The Jazzcat

Not a jazz Legend but, a Legend MUSIC certainly owes a debt of graditude. Ray Charles passes away at 73

by on Jun.11, 2004, under News



Historic Figure: Entertainment Giant Won 13 Grammy® Awards, Numerous Others Across the Globe

(Los Angeles, Calif., June 10, 2004)—Music legend Ray Charles, 73,

a 13-time Grammy® Award winner, known the world over as “The Genius of

Soul,” died at 11:35 AM (PDT) today at the age of 73, announced his

publicist, Jerry Digney, of Solters & Digney.

He was surrounded by family, friends and longtime business associates at his home in Beverly Hills.

“Although he was very successful and owned a home in Beverly Hills,

his first home was always his treasured studio, recently named a city

landmark,” said a saddened Joe Adams, the entertainer's manager for the

past 45 years.

Charles' last public appearance was alongside Clint Eastwood on

April 30, when the city of Los Angeles designated the singer's studios

an historic landmark.

Last summer, it was initially reported that Charles—born in

Albany, GA, on Sept. 30, 1930, as Ray Charles Robinson—was suffering

from “acute hip discomfort.”

As doctors began to treat the entertainer in Los Angeles and perform

a successful hip replacement procedure, other ailments were diagnosed,

and Charles ultimately succumbed from complications due to liver


Prior to his death, Charles finalized a duets album, “Genius Loves

Company,” for the Concord label, his first new album since 2001 and

okayed plans for the building of the Ray Charles Performing Arts Center

at Morehouse College in Atlanta.

Norah Jones, BB King, Willie Nelson, Michael McDonald, Bonnie Raitt,

Gladys Knight, Johnny Mathis and James Taylor are just a few of the

notable artists involved with the project, which is scheduled for

release Aug. 31.

“The duets project has been a tremendous experience,” he said, at the outset of recording.

“I am working with some of the best artists in the business, as well as some of my dearest friends.”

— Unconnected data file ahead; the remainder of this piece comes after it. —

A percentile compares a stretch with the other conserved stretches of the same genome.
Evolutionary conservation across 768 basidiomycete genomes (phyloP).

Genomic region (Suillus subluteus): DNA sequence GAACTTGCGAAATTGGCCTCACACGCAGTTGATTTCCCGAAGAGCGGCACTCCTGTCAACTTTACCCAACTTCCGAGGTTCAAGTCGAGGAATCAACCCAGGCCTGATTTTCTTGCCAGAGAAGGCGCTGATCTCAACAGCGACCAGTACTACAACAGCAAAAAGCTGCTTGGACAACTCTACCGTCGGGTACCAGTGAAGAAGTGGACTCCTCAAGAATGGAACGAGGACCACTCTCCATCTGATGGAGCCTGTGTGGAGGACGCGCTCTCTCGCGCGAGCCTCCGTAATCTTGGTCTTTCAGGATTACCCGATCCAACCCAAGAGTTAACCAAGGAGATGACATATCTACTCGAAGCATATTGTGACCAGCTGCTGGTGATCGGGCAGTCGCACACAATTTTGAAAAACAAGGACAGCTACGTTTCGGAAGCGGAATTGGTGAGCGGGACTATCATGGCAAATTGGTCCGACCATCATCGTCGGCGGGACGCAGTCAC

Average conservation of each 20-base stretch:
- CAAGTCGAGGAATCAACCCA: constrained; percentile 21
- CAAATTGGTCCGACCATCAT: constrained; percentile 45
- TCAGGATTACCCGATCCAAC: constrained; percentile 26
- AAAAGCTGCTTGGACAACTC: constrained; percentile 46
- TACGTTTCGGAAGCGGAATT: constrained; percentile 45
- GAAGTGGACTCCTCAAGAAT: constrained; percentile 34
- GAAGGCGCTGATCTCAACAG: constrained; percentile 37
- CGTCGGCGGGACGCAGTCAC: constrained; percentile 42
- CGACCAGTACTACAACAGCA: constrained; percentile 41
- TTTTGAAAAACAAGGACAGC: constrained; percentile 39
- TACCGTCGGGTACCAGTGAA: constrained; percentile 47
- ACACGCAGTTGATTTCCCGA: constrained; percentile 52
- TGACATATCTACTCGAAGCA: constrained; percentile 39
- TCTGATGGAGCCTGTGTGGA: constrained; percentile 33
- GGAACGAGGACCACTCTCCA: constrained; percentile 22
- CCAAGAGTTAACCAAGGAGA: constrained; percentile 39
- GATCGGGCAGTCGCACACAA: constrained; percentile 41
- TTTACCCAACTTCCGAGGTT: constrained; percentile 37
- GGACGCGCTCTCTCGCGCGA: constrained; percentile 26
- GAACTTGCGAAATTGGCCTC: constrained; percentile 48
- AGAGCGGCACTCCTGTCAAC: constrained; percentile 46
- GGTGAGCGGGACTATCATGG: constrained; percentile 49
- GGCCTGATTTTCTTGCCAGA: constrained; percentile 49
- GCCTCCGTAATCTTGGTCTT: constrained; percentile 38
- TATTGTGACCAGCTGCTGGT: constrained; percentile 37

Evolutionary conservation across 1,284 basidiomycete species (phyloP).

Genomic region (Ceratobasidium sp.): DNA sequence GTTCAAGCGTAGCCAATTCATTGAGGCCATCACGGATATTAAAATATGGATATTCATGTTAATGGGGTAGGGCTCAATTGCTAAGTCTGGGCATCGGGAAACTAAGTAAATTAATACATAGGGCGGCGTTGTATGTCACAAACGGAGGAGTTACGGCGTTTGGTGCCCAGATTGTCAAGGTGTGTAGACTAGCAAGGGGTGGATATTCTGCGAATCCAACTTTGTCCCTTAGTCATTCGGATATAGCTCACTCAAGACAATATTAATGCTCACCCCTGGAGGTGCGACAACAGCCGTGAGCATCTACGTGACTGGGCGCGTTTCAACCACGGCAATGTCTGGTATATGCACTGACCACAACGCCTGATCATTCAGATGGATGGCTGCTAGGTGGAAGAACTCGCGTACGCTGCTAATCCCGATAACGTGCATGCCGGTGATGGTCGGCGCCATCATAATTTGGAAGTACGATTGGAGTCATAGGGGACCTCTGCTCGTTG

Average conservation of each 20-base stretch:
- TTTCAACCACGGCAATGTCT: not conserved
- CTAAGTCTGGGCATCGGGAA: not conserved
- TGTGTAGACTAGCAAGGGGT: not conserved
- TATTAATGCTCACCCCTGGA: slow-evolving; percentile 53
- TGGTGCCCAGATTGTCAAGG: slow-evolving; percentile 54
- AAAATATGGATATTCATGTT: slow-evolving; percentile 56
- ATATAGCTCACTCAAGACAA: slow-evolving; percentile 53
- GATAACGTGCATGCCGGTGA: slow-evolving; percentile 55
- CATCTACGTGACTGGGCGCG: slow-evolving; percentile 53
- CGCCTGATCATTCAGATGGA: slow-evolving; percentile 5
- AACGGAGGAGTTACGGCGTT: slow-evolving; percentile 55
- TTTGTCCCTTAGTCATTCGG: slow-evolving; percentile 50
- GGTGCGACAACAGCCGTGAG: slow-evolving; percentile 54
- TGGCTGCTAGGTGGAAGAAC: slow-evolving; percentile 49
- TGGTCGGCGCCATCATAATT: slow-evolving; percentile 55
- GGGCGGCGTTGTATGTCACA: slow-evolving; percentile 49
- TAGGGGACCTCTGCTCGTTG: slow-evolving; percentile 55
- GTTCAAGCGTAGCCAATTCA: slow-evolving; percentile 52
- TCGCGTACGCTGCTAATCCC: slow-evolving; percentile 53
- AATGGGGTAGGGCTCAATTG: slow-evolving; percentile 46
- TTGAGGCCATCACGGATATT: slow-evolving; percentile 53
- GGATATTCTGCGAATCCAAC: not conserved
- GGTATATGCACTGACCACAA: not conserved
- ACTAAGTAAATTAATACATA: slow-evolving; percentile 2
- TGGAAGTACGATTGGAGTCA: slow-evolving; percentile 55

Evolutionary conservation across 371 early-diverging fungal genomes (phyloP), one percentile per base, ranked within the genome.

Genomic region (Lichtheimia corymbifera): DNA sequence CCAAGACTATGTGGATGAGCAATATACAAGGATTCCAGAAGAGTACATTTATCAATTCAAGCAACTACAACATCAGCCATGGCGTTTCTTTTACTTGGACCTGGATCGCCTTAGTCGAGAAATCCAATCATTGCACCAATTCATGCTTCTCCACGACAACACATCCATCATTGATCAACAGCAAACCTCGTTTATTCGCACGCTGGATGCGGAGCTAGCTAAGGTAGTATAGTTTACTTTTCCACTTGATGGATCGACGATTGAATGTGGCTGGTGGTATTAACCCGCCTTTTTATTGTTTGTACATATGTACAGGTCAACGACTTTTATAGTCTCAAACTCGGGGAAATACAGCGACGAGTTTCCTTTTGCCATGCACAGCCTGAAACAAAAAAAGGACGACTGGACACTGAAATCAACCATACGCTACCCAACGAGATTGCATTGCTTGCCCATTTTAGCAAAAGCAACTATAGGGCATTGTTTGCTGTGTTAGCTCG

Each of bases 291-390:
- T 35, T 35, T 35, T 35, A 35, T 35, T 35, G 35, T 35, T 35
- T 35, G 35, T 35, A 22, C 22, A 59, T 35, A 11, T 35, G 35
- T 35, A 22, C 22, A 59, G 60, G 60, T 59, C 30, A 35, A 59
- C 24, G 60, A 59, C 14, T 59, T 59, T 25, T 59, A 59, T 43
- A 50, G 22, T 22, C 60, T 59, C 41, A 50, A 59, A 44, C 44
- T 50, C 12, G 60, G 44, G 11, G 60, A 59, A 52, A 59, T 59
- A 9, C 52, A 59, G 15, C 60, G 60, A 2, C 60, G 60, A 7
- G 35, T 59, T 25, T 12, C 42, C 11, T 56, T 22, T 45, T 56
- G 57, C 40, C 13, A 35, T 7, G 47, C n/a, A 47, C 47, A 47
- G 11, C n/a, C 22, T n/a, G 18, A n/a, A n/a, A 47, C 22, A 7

Charles was recently awarded the prestigious “President's Merit

Award” from the Grammy® organization by its president, Neil Portnow,

just prior to the 2004 Grammy® Awards, and was named a City of Los

Angeles “Cultural Treasure” by Mayor James Hahn during “African

American Heritage Month” in a February ceremony that he attended.

He also received the NAACP Image Awards' “Hall of Fame Award” on March 6.

An accomplished pianist and songwriter, Charles was considered the

creator of the soul music genre, a unique R&B forerunner to rock n'

roll and other musical offspring.

During a career that spanned some 58 years, Charles starred on over

250 albums, many of them top sellers in a variety of musical genres.

Blessed with one of the 20th century's most advanced musical minds, Charles became an American cultural icon decades ago.

Among his memorable hits are “What'd I Say,” “I Got A Woman,”

“Georgia,” “Born To Lose,” “Hit the Road Jack” and “I Can't Stop Loving


He also gave the Ray Charles touch to such popular fare as the Beatles' “Eleanor Rugby” and “Yesterday.”

Among the singer's most moving and enduring musical recordings is his oft-played rendition of “America The Beautiful.”

Charles appeared in movies, such as “The Blues Brothers,” and on

television, and starred in commercials for Pepsi and California

Raisins, among numerous others.

After going blind from glaucoma at the age of seven, Charles was

sent to the St. Augustine, Fla., School for the deaf and blind, where

he developed his enormous musical gift.

The young pianist eventually made his way to Seattle, Wash.,

performing as a solo act, first modeling himself after Nat “King” Cole.

While in Seattle, he met a young Quincy Jones and they became lifelong friends.

In the late 1940s, he began establishing a name for himself in clubs

around the northwest, evolving his own music and singing style, which

later included the famous back up singers, “The Raelettes.”

While in Seattle, he dropped the “Robinson” from his name to avoid confusion with the legendary boxer.

A recording career began in earnest in 1949 and Charles soon started a musical experiment, which included mixing genres.

The experiments manifested themselves in 1955 with the successful release of “I Got a Woman.”

It's reported that in devising the song, Charles reworded the gospel

tune, “Jesus is all the World to Me,” adding deep church inflections to

the secular rhythms of the nightclubs.

“I Got A Woman” is popularly credited as the first true “soul” record.

The renowned entertainer, who had not missed a tour in 53

consecutive years of concert travels, had cancelled his remaining 2003

tour, beginning last August.